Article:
By Julianne Mosher
The theater department at Suffolk County Community College’s Ammerman campus does not disappoint with their latest production of William Shakespeare’s The Comedy of Errors.
This classic slapstick comedy follows two sets of identical twins who were separated as infants during a storm at sea. Set in the Greek city of Ephesus, we meet a merchant named Aegeon, played by SCCC student Stefan Pallotta, who’s monologue tells the audience of his arrest and the tale of the shipwreck that separated his family — his twin sons, both named Antipholus, his wife, Amelia, and two twin servant boys, both named Dromio.
Eighteen years later, Aegeon allows his son and servant to travel to Ephesus to search for their long-lost twins but they too disappear. Now, Aegeon has come to the city to find them, but is arrested due to the animosity between the citizens of Ephesus and Syracuse (where the merchant is from). Pallotta’s early monologue is not an easy one to remember,but he does so impressively.
Later on, we meet Antipholus (of Syracuse) played by Cara Macedonio along with servant Dromio played by Meredith Reed. When the two Syracuse-ians are off and about, we meet their long-lost brothers, Antipholus of Ephesus, played by Kayla Bruno, and his Dromio played by Jerry Ewald.
The cast does a great job getting into their characters. Not only did they have to learn the rhymes of Shakespeare and ye-old language, but they also have to convince the audience of who they were — and they were funny! The performances of the two Dromio’s had the audience laughing during their performance last Saturday night. While Shakespeare might be hard to understand, the actors made the whole show completely coherent.
But we mustn’t forget the leading ladies of the show — Antipholus of Ephesus’s wife, Adriana, played by Madison Dodge, and her lovable sister Luciana, played by Kayla Pisano. While the two characters are completely different in personality, both Dodge and Pisano shine during their scenes.
Adriana, the tougher of the two, proves herself with her wit and no-nonsense attitude when faced with her “husband” acting oddly (surprise, it was the wrong Antipholus she was inviting to dinner). Then Luciana, the beauty who unintendedly seduces her “brother-in-law” will have you roar when you see the interaction between her and Antipholus of Syracuse.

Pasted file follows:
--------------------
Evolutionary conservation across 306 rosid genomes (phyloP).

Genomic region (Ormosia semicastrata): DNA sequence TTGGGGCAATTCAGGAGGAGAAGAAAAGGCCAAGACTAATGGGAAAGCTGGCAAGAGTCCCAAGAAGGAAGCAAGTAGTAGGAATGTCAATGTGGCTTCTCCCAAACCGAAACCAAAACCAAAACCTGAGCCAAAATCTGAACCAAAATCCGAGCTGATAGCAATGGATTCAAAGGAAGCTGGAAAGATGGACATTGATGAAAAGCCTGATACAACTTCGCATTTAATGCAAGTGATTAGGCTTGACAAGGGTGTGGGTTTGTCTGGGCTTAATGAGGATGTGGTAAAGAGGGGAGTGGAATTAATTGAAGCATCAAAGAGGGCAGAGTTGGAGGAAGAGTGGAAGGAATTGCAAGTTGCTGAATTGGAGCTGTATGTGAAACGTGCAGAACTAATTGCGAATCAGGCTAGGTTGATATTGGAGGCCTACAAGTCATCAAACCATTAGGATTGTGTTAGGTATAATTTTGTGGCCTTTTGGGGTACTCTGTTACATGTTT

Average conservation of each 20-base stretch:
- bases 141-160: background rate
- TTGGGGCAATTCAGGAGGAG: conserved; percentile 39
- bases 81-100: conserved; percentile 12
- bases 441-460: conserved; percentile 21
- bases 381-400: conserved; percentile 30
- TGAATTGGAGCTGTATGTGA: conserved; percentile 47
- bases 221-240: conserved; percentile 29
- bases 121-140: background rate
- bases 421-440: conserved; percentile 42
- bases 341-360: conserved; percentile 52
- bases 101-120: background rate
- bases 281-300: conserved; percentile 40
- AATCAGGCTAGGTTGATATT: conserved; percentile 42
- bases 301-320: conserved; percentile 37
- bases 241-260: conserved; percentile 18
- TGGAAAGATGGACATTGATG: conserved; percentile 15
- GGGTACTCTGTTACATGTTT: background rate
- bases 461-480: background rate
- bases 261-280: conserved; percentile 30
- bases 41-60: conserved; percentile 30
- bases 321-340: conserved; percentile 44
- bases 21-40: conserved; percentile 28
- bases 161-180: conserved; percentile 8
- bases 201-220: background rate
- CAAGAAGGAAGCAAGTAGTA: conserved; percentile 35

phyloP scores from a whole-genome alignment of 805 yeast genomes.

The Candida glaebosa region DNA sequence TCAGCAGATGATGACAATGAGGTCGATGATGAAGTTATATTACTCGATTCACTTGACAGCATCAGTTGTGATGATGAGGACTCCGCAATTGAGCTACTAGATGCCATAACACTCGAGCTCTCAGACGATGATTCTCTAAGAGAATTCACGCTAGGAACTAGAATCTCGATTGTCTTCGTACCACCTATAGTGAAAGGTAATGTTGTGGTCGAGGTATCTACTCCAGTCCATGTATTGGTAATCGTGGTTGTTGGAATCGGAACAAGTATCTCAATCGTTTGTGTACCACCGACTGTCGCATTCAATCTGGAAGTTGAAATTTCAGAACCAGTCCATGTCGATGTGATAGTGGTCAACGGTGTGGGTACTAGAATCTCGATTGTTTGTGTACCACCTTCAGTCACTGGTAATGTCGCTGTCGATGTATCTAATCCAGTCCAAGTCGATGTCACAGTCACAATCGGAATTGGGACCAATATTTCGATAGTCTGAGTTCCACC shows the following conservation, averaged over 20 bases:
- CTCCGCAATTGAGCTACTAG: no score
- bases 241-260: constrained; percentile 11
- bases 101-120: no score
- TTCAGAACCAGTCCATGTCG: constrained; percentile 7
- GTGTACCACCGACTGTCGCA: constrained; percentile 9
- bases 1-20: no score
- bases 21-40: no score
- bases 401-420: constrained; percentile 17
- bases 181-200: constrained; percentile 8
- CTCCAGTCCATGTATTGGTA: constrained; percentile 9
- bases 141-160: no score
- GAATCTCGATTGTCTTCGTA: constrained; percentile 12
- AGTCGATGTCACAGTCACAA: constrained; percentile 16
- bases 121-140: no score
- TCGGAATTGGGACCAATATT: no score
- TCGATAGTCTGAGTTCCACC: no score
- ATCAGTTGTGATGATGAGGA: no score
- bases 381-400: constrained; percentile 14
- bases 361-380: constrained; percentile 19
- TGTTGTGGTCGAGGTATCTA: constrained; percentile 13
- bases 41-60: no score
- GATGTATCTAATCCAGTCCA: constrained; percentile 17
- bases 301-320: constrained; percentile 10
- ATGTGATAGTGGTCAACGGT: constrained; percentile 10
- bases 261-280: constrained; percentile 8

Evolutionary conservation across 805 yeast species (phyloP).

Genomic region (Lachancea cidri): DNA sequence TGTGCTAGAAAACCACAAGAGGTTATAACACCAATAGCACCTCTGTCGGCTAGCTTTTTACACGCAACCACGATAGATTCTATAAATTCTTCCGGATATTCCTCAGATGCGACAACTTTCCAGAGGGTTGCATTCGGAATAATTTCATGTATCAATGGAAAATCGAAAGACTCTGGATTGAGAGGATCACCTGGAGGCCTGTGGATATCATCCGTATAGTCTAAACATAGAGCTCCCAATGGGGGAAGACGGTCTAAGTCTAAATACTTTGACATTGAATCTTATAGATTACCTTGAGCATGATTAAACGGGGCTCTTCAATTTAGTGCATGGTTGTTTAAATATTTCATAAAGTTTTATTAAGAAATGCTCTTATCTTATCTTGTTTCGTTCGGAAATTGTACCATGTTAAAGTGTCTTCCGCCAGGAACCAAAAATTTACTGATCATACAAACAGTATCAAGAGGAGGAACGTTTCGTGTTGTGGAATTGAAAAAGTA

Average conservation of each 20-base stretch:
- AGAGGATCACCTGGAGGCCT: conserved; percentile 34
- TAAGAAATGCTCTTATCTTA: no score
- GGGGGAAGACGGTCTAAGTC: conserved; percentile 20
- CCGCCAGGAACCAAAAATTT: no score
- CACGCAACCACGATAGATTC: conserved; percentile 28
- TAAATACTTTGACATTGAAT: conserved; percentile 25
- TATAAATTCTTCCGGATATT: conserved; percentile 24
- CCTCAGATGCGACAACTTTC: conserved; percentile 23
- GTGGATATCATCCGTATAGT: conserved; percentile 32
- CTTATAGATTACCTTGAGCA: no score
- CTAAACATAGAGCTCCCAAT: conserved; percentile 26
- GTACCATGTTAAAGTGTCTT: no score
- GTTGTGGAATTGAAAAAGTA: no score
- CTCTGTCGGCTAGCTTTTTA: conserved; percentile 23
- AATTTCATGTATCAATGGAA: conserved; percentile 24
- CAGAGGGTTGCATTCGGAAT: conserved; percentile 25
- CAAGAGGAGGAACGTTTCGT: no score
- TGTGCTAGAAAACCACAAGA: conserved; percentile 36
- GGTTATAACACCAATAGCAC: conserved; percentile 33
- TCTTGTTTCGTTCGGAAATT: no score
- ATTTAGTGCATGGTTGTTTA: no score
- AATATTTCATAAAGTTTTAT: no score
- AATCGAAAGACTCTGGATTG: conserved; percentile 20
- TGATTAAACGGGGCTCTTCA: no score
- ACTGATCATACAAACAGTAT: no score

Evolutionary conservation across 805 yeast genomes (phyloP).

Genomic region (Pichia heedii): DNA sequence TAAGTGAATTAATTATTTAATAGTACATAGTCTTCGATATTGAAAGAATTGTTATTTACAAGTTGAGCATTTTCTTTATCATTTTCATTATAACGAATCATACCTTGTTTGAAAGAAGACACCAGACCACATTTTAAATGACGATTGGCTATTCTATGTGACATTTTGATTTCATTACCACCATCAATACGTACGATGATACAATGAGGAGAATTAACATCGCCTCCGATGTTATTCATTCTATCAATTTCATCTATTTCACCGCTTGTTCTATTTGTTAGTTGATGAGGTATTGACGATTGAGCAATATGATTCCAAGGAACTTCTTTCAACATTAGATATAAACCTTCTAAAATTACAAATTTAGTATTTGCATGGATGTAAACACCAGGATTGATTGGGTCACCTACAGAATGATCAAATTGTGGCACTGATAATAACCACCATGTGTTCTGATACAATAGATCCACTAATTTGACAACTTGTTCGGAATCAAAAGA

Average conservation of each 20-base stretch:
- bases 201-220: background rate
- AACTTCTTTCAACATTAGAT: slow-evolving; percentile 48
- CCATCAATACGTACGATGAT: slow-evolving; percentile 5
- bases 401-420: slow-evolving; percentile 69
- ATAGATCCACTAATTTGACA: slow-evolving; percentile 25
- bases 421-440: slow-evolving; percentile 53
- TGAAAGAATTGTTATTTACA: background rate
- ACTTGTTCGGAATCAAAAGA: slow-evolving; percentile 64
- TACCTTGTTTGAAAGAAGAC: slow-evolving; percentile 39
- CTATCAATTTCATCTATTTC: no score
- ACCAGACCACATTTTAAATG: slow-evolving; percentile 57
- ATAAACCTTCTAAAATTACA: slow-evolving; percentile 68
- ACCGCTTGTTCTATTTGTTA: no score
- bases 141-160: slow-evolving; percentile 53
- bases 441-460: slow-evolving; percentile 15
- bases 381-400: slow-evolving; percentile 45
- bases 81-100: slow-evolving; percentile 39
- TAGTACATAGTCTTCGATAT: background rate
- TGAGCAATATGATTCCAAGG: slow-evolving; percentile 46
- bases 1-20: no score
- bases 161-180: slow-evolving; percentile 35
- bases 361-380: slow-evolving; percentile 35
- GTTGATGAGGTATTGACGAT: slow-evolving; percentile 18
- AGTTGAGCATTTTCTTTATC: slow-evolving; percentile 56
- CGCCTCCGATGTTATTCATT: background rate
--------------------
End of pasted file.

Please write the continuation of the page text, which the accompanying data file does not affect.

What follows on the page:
But that’s just the beginning. For an hour-and-a-half, you’ll see the two sets of twins unknowingly interact with each other on several occasions that will make your skin curl with embarrassment for what is going on, but also laugh out loud.
Other standout performances include Brooke Morabito as Luce, the greasy kitchen wench, the alcoholic officer played by Malachai Casanova, Duke Solinus portrayed by Krystyna Plesnik, Hailey Wenke’s Amelia/Courtesan and Gabriel Patrascu’s Pinch/Angelo.
However, the show would not have been complete without the fantastic set design and costumes which really set the tone of the show.
Director Steve Marsh said that he wanted to bring a bit of an edge to the show, which has been known as a slapstick comedy for centuries. While it was filled with humor, it had the underlying, more somber, tone of what a trade war and immigration can do to a community which made it almost more real.
“The program here at Suffolk and the students are so fantastic,” Marsh said. “I’ve been coming here for over 40 years — this is where I saw my first show and what got me interested in acting.”
Suffolk County Community College, 533 College Road, Selden presents The Comedy of Errors at the Shea Theatre inside the Islip Arts Building on April 21 and 22 at 7:30 p.m. and April 23 at 2 p.m. General admission is $15. Veterans and students 16 years of age or younger is $10. Suffolk students with current ID receive two free tickets. To order, visit sunysuffolk.edu/spotlight or call 631-451-4163.